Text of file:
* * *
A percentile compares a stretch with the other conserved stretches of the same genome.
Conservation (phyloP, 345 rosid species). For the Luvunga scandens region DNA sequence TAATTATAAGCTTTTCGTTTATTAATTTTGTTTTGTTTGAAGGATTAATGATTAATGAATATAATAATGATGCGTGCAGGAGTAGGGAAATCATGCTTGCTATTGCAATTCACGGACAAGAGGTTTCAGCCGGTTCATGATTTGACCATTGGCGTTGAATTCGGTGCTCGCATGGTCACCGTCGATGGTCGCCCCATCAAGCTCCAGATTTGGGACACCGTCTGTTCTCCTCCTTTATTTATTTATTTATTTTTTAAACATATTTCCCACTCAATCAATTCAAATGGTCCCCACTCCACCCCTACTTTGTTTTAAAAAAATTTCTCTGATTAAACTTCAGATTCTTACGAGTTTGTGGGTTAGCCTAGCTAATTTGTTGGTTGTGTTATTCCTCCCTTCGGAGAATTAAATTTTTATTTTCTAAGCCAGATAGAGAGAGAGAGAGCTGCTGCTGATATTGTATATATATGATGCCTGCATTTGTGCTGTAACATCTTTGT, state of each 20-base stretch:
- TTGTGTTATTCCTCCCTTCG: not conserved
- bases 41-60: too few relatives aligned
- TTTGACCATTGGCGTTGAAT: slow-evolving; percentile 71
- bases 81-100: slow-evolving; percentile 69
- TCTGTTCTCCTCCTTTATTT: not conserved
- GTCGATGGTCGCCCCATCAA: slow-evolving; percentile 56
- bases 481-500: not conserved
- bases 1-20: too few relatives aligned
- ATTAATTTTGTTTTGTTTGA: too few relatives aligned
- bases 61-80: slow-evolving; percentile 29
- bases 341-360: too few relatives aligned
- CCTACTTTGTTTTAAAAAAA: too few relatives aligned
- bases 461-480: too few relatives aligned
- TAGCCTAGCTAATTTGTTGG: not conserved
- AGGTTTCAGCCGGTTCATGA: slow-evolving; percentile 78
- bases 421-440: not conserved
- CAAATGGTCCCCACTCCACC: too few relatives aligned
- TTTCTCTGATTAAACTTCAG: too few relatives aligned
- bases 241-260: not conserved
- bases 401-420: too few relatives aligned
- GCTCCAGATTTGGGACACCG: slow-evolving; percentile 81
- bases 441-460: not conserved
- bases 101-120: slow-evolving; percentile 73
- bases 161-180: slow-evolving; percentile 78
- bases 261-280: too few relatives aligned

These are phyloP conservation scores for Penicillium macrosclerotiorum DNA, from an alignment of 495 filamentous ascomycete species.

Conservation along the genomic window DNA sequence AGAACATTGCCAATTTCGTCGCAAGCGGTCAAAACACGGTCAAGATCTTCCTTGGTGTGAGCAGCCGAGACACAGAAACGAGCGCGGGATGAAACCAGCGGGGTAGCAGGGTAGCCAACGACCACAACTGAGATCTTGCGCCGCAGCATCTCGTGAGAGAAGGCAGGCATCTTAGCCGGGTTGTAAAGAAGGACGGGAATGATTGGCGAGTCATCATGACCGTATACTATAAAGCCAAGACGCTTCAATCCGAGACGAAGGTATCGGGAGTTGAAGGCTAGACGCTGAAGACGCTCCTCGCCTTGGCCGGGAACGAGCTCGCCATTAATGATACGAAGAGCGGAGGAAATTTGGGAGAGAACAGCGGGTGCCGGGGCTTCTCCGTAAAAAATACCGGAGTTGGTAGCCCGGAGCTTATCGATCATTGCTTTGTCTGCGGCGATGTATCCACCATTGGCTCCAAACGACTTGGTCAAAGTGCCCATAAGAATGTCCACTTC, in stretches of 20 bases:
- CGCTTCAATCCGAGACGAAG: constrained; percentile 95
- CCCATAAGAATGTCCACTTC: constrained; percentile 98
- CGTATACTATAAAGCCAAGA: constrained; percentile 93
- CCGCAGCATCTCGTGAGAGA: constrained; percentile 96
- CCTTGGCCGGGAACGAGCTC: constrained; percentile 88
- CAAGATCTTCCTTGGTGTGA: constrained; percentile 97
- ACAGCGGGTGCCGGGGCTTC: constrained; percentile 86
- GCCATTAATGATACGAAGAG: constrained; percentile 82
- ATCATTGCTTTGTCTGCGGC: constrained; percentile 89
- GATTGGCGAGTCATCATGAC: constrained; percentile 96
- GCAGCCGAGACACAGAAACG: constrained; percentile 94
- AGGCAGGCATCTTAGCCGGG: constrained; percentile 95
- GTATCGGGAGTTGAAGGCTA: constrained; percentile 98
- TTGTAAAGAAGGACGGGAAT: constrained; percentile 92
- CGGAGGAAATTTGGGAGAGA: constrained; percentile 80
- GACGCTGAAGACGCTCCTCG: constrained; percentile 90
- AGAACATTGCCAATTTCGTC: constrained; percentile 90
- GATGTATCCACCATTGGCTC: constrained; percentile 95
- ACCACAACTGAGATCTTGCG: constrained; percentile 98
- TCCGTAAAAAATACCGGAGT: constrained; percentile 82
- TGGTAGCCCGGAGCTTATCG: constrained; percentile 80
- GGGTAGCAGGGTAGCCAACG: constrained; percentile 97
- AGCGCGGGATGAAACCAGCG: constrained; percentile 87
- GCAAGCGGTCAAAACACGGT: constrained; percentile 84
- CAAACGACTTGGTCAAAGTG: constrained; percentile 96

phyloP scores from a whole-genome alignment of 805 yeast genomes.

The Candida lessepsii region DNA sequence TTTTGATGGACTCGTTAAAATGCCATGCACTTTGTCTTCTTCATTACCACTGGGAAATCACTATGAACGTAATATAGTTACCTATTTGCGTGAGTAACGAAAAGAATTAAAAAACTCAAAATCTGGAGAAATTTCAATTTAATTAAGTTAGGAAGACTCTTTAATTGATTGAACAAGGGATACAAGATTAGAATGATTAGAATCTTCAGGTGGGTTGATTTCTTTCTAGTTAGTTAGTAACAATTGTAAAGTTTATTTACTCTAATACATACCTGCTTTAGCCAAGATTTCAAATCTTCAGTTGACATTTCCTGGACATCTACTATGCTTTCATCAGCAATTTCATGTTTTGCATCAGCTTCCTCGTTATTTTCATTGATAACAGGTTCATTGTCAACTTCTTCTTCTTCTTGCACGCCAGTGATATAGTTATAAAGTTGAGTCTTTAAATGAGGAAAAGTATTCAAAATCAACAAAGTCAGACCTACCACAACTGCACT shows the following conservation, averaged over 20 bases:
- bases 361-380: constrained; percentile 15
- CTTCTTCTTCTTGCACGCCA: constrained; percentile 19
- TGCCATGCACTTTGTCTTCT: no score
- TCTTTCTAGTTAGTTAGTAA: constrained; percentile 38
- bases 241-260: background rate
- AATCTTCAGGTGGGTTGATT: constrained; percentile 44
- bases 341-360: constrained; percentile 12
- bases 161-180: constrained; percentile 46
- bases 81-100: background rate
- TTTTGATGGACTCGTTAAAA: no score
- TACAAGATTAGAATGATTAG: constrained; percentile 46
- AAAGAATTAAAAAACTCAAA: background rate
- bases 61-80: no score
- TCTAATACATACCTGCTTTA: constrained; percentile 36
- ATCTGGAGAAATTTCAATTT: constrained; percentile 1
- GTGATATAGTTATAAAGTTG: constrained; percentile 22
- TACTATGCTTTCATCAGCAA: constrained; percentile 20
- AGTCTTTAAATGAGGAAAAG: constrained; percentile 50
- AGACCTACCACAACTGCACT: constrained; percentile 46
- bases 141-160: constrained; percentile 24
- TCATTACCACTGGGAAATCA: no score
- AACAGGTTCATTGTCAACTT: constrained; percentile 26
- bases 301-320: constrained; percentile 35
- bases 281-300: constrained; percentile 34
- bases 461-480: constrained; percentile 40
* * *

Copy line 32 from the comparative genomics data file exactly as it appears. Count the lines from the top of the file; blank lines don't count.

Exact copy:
- CGTATACTATAAAGCCAAGA: constrained; percentile 93